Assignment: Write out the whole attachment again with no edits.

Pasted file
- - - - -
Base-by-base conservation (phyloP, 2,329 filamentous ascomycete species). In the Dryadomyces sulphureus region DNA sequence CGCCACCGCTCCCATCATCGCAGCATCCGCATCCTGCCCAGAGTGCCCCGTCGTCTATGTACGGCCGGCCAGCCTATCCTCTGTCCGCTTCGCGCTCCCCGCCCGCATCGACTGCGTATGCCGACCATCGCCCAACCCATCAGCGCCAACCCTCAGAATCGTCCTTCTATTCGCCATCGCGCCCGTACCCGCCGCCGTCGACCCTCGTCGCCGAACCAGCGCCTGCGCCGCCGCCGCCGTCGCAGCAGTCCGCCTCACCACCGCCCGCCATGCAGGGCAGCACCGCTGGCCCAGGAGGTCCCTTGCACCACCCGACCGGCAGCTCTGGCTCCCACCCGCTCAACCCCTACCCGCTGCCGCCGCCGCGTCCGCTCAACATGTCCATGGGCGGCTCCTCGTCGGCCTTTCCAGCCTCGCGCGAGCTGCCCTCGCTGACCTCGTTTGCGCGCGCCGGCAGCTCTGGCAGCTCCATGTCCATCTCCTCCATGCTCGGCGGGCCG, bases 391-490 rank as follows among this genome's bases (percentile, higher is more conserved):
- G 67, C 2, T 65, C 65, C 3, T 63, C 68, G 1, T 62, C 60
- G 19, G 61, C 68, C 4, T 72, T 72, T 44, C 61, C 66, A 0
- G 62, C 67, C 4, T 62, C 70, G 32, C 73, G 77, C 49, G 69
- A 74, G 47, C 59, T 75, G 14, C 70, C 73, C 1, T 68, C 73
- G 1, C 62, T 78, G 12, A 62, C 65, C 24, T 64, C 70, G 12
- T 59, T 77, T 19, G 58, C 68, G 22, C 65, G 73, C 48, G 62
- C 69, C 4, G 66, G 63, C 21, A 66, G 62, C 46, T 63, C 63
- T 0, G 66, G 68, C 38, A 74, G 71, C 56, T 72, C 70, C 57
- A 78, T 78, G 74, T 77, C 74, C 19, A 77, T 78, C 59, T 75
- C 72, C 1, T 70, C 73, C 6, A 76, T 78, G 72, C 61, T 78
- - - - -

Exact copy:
Base-by-base conservation (phyloP, 2,329 filamentous ascomycete species). In the Dryadomyces sulphureus region DNA sequence CGCCACCGCTCCCATCATCGCAGCATCCGCATCCTGCCCAGAGTGCCCCGTCGTCTATGTACGGCCGGCCAGCCTATCCTCTGTCCGCTTCGCGCTCCCCGCCCGCATCGACTGCGTATGCCGACCATCGCCCAACCCATCAGCGCCAACCCTCAGAATCGTCCTTCTATTCGCCATCGCGCCCGTACCCGCCGCCGTCGACCCTCGTCGCCGAACCAGCGCCTGCGCCGCCGCCGCCGTCGCAGCAGTCCGCCTCACCACCGCCCGCCATGCAGGGCAGCACCGCTGGCCCAGGAGGTCCCTTGCACCACCCGACCGGCAGCTCTGGCTCCCACCCGCTCAACCCCTACCCGCTGCCGCCGCCGCGTCCGCTCAACATGTCCATGGGCGGCTCCTCGTCGGCCTTTCCAGCCTCGCGCGAGCTGCCCTCGCTGACCTCGTTTGCGCGCGCCGGCAGCTCTGGCAGCTCCATGTCCATCTCCTCCATGCTCGGCGGGCCG, bases 391-490 rank as follows among this genome's bases (percentile, higher is more conserved):
- G 67, C 2, T 65, C 65, C 3, T 63, C 68, G 1, T 62, C 60
- G 19, G 61, C 68, C 4, T 72, T 72, T 44, C 61, C 66, A 0
- G 62, C 67, C 4, T 62, C 70, G 32, C 73, G 77, C 49, G 69
- A 74, G 47, C 59, T 75, G 14, C 70, C 73, C 1, T 68, C 73
- G 1, C 62, T 78, G 12, A 62, C 65, C 24, T 64, C 70, G 12
- T 59, T 77, T 19, G 58, C 68, G 22, C 65, G 73, C 48, G 62
- C 69, C 4, G 66, G 63, C 21, A 66, G 62, C 46, T 63, C 63
- T 0, G 66, G 68, C 38, A 74, G 71, C 56, T 72, C 70, C 57
- A 78, T 78, G 74, T 77, C 74, C 19, A 77, T 78, C 59, T 75
- C 72, C 1, T 70, C 73, C 6, A 76, T 78, G 72, C 61, T 78